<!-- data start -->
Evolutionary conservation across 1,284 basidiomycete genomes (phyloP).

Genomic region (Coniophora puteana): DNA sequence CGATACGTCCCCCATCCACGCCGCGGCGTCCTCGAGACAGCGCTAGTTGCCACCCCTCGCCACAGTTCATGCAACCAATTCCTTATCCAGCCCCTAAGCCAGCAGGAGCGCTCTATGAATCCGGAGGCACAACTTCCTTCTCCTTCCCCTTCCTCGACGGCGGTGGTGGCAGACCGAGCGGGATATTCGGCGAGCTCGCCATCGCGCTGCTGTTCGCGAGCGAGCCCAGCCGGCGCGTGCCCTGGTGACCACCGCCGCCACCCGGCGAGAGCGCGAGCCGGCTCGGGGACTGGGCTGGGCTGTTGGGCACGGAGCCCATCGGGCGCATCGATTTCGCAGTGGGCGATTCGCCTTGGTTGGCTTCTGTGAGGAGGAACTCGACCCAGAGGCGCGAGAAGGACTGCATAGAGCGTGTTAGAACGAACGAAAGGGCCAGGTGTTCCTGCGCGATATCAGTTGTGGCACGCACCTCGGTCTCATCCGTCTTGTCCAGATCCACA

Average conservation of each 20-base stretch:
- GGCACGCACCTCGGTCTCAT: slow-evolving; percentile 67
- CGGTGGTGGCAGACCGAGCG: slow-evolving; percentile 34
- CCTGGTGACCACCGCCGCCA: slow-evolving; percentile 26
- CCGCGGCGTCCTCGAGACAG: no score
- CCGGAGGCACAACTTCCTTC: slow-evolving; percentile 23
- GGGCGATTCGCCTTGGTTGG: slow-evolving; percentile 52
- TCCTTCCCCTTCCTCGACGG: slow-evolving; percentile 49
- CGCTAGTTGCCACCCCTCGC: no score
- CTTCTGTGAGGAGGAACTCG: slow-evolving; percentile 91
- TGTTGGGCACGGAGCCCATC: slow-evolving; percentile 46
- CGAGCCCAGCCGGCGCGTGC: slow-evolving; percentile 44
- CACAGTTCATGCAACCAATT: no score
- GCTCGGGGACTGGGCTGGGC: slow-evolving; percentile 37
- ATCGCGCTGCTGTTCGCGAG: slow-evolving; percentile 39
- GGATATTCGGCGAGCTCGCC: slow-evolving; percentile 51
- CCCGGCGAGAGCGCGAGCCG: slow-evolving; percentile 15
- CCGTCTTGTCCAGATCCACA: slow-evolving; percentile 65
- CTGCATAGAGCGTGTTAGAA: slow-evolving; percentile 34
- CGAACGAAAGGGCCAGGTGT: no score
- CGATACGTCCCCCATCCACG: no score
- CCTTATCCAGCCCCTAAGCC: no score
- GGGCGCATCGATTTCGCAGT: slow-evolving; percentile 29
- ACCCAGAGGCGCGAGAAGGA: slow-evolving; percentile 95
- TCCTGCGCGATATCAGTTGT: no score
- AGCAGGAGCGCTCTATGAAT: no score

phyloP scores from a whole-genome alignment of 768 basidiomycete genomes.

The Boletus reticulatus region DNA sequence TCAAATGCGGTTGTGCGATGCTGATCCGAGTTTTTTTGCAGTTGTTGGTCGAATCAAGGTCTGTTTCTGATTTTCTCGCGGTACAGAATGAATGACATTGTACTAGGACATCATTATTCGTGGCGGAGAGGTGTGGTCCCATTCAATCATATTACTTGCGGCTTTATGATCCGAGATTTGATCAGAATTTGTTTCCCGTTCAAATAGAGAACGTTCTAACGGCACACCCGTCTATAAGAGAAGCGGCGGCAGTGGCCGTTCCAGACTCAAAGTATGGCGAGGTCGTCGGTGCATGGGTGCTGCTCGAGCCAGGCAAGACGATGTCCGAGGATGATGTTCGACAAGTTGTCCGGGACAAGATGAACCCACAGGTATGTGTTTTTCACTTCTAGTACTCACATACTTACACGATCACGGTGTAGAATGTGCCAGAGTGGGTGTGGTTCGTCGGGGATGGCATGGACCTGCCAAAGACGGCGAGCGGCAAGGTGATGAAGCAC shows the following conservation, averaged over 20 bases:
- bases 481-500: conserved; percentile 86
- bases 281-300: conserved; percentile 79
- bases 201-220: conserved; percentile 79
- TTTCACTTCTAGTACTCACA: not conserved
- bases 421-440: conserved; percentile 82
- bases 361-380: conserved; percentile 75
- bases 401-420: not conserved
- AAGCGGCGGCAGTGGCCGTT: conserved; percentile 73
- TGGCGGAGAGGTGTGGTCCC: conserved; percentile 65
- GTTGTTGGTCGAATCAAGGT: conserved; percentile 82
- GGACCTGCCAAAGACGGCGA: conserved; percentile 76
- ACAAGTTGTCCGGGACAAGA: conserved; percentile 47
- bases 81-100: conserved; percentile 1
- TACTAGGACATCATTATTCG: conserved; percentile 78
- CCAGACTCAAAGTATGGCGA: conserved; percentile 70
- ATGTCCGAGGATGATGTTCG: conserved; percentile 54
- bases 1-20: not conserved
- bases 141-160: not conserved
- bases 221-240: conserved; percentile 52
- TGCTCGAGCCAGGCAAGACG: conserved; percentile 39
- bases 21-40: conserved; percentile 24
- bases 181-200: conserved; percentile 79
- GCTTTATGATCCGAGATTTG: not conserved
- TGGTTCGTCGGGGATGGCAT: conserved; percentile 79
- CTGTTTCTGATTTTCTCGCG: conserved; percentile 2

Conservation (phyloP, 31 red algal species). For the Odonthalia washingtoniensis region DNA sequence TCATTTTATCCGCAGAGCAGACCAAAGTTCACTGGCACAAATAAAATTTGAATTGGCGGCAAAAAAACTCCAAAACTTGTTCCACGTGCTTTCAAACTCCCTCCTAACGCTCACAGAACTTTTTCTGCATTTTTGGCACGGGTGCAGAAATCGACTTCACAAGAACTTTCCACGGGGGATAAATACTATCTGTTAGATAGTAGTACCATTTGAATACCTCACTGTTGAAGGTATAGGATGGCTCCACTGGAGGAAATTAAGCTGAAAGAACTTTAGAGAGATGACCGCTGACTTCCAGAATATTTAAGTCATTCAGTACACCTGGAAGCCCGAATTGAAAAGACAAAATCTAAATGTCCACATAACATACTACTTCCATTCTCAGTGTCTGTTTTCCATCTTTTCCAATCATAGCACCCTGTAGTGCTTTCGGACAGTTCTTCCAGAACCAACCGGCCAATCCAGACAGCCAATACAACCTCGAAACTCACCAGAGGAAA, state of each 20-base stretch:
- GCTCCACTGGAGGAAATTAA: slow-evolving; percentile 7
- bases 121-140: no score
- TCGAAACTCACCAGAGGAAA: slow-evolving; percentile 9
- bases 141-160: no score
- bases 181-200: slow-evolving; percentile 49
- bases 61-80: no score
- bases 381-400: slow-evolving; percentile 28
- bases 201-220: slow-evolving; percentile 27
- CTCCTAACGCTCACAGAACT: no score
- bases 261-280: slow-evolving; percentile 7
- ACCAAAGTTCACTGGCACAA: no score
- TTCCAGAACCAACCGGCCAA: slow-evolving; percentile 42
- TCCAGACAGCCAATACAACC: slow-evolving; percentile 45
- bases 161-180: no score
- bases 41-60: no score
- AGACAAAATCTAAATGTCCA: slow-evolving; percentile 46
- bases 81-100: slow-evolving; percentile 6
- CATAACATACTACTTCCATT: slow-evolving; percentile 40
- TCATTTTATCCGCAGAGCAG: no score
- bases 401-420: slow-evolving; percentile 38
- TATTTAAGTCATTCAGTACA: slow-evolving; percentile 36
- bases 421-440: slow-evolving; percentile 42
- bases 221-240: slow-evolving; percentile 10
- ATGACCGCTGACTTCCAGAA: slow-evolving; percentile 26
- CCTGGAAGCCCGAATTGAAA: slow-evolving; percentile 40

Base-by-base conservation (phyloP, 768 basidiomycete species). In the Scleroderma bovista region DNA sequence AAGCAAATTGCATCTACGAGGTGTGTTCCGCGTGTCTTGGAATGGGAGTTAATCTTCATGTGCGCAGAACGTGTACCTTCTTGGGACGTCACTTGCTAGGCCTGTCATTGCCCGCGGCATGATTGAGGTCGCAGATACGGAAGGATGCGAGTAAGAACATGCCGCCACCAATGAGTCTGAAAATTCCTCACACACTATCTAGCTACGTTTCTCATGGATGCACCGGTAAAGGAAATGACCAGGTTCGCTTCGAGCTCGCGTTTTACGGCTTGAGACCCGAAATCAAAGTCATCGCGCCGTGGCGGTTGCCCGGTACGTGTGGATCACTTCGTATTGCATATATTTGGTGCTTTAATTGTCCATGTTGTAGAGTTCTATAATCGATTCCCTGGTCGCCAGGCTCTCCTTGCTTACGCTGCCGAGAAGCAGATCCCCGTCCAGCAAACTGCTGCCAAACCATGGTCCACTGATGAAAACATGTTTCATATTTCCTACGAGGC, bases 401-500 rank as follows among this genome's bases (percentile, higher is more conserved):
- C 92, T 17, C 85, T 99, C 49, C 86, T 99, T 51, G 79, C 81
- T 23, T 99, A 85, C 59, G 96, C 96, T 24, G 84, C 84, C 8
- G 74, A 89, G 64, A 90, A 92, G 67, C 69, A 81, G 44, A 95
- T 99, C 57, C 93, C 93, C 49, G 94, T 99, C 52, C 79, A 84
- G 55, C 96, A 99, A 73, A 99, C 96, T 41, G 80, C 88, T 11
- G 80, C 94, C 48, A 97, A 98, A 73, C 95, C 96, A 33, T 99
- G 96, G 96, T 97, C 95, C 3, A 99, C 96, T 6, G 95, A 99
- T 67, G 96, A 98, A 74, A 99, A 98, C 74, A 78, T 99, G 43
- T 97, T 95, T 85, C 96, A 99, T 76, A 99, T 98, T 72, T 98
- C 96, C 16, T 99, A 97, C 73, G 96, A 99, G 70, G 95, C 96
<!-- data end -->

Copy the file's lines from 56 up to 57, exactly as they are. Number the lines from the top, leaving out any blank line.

Conservation (phyloP, 31 red algal species). For the Odonthalia washingtoniensis region DNA sequence TCATTTTATCCGCAGAGCAGACCAAAGTTCACTGGCACAAATAAAATTTGAATTGGCGGCAAAAAAACTCCAAAACTTGTTCCACGTGCTTTCAAACTCCCTCCTAACGCTCACAGAACTTTTTCTGCATTTTTGGCACGGGTGCAGAAATCGACTTCACAAGAACTTTCCACGGGGGATAAATACTATCTGTTAGATAGTAGTACCATTTGAATACCTCACTGTTGAAGGTATAGGATGGCTCCACTGGAGGAAATTAAGCTGAAAGAACTTTAGAGAGATGACCGCTGACTTCCAGAATATTTAAGTCATTCAGTACACCTGGAAGCCCGAATTGAAAAGACAAAATCTAAATGTCCACATAACATACTACTTCCATTCTCAGTGTCTGTTTTCCATCTTTTCCAATCATAGCACCCTGTAGTGCTTTCGGACAGTTCTTCCAGAACCAACCGGCCAATCCAGACAGCCAATACAACCTCGAAACTCACCAGAGGAAA, state of each 20-base stretch:
- GCTCCACTGGAGGAAATTAA: slow-evolving; percentile 7